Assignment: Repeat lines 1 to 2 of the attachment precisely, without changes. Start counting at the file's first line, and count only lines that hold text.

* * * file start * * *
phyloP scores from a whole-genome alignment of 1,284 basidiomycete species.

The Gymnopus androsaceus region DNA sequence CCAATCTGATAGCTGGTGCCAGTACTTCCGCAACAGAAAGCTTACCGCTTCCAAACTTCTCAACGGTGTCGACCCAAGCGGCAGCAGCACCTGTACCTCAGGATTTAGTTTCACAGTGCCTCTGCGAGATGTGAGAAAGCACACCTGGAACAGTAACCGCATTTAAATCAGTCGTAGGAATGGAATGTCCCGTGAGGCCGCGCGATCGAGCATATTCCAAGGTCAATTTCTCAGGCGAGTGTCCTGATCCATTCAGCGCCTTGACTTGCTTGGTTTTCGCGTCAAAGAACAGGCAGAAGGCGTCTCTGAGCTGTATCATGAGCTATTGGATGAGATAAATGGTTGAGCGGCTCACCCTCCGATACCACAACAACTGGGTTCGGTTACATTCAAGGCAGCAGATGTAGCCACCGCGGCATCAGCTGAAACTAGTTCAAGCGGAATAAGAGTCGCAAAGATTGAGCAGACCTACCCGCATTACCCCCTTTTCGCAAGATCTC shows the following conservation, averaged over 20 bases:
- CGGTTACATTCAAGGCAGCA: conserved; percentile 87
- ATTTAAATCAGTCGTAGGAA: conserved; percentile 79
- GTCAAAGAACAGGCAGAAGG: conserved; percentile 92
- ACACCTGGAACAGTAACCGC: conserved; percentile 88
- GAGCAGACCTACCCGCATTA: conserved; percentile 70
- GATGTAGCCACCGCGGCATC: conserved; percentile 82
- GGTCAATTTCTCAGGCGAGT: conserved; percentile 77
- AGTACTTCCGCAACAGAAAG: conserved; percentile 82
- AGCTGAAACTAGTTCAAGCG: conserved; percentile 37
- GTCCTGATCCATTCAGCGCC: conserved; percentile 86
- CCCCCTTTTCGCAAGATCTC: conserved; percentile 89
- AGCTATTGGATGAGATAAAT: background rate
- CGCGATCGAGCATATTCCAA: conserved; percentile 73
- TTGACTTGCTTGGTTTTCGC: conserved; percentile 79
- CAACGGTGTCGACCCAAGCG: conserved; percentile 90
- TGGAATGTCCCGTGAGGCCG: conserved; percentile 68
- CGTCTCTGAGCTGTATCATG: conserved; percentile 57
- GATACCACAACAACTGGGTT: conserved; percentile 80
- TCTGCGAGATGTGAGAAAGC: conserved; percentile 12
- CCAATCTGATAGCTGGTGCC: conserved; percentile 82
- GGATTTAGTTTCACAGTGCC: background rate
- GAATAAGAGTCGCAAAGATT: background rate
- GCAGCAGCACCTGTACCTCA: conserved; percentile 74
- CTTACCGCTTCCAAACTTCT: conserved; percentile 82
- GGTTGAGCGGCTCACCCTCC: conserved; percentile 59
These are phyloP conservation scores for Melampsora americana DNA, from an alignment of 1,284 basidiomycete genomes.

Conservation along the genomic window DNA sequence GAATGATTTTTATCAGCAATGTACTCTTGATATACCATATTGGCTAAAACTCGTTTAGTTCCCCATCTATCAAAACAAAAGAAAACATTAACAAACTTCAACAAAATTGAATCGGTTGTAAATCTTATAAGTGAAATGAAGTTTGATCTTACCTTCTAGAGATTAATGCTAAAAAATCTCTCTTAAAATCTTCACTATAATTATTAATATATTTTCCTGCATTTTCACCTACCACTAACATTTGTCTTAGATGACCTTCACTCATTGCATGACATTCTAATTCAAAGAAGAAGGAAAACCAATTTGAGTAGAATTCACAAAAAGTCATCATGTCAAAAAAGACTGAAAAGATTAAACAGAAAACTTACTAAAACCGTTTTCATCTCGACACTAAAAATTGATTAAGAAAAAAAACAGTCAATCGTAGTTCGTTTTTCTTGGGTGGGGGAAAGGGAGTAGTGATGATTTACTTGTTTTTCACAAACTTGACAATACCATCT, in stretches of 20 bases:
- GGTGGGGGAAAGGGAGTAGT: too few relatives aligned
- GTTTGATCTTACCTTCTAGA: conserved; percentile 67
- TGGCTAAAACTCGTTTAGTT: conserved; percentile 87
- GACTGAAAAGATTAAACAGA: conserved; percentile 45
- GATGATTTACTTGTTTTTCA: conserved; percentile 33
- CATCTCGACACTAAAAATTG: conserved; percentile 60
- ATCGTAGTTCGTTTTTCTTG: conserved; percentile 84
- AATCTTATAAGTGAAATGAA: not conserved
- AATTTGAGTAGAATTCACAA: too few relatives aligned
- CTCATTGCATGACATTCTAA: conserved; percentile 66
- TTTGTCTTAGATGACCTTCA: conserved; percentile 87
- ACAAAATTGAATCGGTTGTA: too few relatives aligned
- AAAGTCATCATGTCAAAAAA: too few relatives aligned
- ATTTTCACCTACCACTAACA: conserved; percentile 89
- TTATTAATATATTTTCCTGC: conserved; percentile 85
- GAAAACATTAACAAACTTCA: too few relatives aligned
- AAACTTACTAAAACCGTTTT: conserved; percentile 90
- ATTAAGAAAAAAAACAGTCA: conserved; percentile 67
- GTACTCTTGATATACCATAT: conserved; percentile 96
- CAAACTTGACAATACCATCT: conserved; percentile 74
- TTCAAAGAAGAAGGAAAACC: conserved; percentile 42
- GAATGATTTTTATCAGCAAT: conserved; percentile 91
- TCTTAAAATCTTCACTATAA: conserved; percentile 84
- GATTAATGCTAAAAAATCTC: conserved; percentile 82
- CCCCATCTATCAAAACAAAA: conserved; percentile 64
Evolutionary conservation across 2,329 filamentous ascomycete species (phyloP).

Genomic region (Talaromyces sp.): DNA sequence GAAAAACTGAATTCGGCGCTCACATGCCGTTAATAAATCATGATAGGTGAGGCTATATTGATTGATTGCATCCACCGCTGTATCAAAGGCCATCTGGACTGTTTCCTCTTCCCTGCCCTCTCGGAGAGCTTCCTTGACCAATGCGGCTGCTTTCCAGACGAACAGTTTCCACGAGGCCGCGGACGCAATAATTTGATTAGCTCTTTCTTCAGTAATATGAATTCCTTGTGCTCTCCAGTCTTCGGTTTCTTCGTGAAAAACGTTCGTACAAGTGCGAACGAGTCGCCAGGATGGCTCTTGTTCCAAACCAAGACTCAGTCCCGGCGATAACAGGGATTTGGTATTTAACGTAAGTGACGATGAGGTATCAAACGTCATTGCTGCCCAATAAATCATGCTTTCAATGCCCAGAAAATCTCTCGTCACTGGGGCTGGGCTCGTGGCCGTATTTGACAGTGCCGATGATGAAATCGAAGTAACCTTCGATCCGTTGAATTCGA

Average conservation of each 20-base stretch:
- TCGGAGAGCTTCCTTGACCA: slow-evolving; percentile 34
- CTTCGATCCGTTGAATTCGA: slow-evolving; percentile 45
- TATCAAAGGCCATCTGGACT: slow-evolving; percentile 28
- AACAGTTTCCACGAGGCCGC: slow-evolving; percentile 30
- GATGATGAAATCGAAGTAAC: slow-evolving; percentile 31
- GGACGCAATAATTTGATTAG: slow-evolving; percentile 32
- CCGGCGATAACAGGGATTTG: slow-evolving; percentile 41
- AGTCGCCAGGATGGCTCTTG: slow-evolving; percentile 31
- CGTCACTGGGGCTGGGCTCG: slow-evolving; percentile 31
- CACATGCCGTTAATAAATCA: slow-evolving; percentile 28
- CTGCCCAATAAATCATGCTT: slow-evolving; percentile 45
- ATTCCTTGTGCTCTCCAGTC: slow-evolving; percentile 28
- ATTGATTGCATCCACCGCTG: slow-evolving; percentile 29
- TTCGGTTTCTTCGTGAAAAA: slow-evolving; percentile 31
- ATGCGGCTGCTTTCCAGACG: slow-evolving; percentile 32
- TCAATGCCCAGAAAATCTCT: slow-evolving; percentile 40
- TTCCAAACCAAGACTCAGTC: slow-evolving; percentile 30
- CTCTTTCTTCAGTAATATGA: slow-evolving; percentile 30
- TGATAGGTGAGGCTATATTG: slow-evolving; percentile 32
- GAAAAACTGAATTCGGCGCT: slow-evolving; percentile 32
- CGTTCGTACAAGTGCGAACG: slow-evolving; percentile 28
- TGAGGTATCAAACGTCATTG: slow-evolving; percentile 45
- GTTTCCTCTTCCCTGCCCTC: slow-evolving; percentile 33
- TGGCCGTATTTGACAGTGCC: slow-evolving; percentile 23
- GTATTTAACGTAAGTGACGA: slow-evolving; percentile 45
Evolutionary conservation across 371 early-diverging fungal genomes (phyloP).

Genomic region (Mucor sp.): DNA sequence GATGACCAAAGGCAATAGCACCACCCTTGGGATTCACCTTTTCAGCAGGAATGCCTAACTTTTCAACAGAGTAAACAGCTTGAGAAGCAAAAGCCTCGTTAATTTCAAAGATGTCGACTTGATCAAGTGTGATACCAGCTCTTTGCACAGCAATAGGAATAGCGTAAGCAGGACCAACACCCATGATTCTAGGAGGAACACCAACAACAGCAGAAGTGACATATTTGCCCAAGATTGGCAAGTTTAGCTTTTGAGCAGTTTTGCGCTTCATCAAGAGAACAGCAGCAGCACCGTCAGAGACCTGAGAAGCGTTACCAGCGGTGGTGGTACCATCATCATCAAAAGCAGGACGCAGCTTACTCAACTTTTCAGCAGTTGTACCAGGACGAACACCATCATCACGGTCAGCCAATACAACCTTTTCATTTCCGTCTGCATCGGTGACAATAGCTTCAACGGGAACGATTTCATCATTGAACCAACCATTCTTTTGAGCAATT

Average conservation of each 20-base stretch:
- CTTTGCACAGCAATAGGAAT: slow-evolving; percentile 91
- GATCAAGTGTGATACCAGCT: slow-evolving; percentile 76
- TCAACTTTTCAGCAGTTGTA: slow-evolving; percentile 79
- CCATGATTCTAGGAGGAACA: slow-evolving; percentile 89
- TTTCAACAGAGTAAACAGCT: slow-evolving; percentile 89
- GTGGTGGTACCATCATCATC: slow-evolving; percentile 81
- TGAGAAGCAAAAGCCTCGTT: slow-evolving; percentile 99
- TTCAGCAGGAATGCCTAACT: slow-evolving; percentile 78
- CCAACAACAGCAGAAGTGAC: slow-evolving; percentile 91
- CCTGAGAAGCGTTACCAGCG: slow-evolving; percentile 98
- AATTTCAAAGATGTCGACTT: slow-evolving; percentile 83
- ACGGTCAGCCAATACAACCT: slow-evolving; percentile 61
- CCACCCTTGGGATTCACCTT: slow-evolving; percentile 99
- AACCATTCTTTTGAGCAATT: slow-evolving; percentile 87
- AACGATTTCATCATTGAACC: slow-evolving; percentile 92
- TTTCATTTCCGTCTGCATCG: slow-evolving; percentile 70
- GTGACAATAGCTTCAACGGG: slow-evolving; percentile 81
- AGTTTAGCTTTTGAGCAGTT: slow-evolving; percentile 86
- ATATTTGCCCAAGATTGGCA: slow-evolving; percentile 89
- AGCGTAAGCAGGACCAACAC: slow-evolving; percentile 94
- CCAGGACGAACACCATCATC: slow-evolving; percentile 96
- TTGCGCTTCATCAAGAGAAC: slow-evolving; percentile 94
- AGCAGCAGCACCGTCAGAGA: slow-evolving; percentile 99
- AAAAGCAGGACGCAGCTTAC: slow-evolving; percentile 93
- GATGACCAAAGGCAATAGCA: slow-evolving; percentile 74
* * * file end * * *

phyloP scores from a whole-genome alignment of 1,284 basidiomycete species.

The Gymnopus androsaceus region DNA sequence CCAATCTGATAGCTGGTGCCAGTACTTCCGCAACAGAAAGCTTACCGCTTCCAAACTTCTCAACGGTGTCGACCCAAGCGGCAGCAGCACCTGTACCTCAGGATTTAGTTTCACAGTGCCTCTGCGAGATGTGAGAAAGCACACCTGGAACAGTAACCGCATTTAAATCAGTCGTAGGAATGGAATGTCCCGTGAGGCCGCGCGATCGAGCATATTCCAAGGTCAATTTCTCAGGCGAGTGTCCTGATCCATTCAGCGCCTTGACTTGCTTGGTTTTCGCGTCAAAGAACAGGCAGAAGGCGTCTCTGAGCTGTATCATGAGCTATTGGATGAGATAAATGGTTGAGCGGCTCACCCTCCGATACCACAACAACTGGGTTCGGTTACATTCAAGGCAGCAGATGTAGCCACCGCGGCATCAGCTGAAACTAGTTCAAGCGGAATAAGAGTCGCAAAGATTGAGCAGACCTACCCGCATTACCCCCTTTTCGCAAGATCTC shows the following conservation, averaged over 20 bases: